Nissan Motor Company has begun building an advanced lithium-ion battery plant in Portugal that will support an ambitious electric vehicle rollout target between the company and Renault S.A.
The production site will be at the village of Cacia on the northern edge of Aveiro, in Portugal’s third-largest industrial center.
It will be situated on an expanse of land measuring 30,450 square meters within the premises of Renault’s local gearbox assembly plant.
The facility will have a price tag of 156 million euros ($211.2 million). The facility is expected to make 50,000 battery units each year as it starts operating in December 2012. Additionally, it will offer about 200 jobs.
«The Cacia plant will be one of three facilities in Europe supplying batteries to electric vehicles produced by the alliance, starting with the 100-percent-electric Nissan LEAF,” announced Toshiyuki Shiga, Nissan’s chief operating officer.
In April last year, Nissan broke ground on a separate battery plant in Sunderland, Britain. The Sunderland battery facility is scheduled to start operations in early 2012 with a projected production capacity of 60,000 units each year.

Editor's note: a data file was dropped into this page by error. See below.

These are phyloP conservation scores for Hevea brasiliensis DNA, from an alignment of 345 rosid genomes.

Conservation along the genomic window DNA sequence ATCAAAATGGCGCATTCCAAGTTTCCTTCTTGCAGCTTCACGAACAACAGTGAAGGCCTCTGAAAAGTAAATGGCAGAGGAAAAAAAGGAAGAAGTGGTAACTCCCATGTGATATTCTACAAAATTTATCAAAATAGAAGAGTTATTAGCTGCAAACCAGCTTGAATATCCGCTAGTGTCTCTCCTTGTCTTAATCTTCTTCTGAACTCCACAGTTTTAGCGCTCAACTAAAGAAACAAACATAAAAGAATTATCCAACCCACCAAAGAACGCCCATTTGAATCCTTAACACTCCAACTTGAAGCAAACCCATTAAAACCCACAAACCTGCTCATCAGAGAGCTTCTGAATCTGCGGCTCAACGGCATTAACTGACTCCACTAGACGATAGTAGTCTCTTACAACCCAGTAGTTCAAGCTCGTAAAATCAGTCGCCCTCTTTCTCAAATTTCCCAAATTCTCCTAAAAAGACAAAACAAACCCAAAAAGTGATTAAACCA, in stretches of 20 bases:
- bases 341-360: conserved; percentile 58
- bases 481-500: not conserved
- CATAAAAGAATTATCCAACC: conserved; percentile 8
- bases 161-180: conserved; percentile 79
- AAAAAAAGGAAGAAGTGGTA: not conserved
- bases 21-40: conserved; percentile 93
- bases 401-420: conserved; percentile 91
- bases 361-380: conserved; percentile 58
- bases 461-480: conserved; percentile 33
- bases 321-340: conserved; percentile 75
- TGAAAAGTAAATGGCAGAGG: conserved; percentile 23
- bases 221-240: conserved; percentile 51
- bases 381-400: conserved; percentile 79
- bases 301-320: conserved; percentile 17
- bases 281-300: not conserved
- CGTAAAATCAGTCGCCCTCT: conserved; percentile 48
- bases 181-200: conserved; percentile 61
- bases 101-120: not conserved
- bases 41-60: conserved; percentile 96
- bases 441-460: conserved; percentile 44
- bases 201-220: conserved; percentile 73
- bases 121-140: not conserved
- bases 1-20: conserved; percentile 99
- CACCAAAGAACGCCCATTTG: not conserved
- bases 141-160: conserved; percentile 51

The Renault manufacturing plant in Yvelines, France, meanwhile, is the third facility with a total production capacity of 100,000 battery units yearly.
Nissan and Renault say the new production plant will serve as support infrastructure for the Renault-Nissan Alliance’s plan to achieve a 500,000-electric vehicle production by 2015 as announced last week.
Philippe Klein, executive vice president of corporate planning for Renault, says the Cacia plant will provide lithium-ion batteries for the Fluence Z.E., one of the four electric vehicles in the Renault Z.E. product line expected to hit the market in autumn.
Renault and Nissan have finalized over 90 partnerships with governments, municipal authorities, and companies worldwide to establish the support incentives and infrastructure for the efficient adoption of electric vehicles.
Recently, the Alliance formed a partnership with the regional government of Castilla y León in Spain to advance carbon neutral transportation in the region by deploying electric vehicles and the necessary support technologies.
The agreement requires Nissan to continuously deliver electric vehicles into the region starting 2011 onwards. Additionally, it will also help classify and validate electric vehicle charging devices in the region to ensure their compatibility with current and future regulations.
Portugal was the first European nation to collaborate with the alliance to achieve zero-emission mobility with the formation of a formal partnership in 2008.
Now, the country is aiming to establish 1,350 charging units by summer as it develops an extensive electric vehicle charging network.